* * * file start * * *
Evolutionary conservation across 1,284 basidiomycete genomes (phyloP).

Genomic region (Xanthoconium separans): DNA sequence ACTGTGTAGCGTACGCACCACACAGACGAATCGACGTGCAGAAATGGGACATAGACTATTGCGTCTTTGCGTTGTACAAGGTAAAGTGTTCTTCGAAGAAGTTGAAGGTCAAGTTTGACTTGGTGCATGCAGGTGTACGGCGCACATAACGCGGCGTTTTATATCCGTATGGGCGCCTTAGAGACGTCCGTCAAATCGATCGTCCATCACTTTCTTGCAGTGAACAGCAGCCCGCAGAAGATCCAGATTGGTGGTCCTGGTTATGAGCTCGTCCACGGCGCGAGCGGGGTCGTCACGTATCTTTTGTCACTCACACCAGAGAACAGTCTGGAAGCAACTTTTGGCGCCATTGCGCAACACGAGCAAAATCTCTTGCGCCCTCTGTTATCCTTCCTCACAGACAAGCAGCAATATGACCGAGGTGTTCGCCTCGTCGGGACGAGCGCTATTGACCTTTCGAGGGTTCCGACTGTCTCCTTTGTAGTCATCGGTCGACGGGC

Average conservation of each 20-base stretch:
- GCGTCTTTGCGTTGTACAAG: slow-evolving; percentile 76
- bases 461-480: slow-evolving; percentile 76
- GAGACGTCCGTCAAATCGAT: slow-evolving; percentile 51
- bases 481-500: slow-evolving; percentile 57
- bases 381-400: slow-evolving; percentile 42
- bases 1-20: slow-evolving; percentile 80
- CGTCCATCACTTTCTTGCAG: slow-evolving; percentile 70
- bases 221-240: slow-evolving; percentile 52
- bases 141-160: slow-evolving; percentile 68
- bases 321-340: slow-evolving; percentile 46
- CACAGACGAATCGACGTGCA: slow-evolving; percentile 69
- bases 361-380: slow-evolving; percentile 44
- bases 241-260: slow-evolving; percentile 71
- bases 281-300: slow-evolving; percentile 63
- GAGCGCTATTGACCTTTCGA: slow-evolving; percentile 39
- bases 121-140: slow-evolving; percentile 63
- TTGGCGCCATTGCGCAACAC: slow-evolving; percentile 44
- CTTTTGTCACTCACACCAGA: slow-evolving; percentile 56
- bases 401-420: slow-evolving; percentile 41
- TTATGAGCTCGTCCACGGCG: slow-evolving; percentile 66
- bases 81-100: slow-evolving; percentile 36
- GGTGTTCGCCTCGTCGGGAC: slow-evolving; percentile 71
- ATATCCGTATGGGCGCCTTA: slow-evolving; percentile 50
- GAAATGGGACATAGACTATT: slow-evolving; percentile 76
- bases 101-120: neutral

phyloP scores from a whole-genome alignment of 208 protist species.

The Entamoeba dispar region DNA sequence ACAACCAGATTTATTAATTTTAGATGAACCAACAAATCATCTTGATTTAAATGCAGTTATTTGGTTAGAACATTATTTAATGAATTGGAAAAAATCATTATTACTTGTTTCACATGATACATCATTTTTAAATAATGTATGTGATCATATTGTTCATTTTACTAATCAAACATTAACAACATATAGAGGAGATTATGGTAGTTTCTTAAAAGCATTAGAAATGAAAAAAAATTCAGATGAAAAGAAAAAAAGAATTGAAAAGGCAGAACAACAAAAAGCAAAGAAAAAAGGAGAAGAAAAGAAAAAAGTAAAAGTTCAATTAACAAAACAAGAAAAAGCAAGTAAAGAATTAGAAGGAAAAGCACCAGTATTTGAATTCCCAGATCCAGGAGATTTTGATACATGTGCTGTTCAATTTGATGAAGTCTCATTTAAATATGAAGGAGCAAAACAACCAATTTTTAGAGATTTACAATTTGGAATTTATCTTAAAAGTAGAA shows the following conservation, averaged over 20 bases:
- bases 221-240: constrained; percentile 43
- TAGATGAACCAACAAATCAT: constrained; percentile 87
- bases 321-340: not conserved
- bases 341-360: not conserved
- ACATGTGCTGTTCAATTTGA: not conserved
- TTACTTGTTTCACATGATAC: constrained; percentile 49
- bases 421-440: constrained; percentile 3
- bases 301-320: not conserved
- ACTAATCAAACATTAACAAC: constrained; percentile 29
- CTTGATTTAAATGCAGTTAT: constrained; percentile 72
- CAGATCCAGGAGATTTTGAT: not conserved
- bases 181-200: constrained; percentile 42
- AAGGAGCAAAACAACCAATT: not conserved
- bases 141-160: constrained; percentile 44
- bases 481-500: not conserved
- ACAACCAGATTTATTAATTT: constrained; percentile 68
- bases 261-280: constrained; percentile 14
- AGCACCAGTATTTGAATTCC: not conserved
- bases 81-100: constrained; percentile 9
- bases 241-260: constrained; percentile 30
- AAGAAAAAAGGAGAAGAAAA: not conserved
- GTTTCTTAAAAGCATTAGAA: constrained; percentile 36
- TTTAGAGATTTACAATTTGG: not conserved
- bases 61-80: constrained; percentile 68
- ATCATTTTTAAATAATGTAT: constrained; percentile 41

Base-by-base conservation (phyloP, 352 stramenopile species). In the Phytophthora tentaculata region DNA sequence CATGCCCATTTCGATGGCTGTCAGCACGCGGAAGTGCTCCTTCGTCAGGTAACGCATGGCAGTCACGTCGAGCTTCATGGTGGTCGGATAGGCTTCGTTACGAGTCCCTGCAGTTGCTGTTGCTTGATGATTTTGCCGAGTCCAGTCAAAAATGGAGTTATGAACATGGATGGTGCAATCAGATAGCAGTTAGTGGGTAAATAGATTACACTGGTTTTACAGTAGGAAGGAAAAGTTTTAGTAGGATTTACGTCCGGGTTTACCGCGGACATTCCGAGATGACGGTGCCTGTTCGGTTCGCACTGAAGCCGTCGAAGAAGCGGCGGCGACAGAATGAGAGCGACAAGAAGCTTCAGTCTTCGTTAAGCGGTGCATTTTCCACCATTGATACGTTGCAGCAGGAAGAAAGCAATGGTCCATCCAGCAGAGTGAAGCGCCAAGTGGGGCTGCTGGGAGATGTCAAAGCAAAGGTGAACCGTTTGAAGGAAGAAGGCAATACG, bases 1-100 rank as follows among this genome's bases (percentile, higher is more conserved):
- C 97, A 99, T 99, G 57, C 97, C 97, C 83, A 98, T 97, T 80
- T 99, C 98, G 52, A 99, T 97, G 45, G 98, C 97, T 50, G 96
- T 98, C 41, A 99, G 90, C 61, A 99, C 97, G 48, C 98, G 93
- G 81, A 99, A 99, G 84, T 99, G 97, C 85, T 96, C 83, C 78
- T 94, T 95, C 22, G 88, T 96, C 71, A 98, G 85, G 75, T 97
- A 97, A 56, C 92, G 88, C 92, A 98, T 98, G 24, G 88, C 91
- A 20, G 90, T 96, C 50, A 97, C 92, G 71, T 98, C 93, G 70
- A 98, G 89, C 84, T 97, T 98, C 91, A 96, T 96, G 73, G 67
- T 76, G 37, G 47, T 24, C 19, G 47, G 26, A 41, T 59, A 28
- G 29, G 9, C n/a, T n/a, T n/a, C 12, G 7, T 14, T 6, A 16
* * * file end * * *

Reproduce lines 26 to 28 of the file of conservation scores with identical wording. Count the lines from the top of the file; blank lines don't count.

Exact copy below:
- ATATCCGTATGGGCGCCTTA: slow-evolving; percentile 50
- GAAATGGGACATAGACTATT: slow-evolving; percentile 76
- bases 101-120: neutral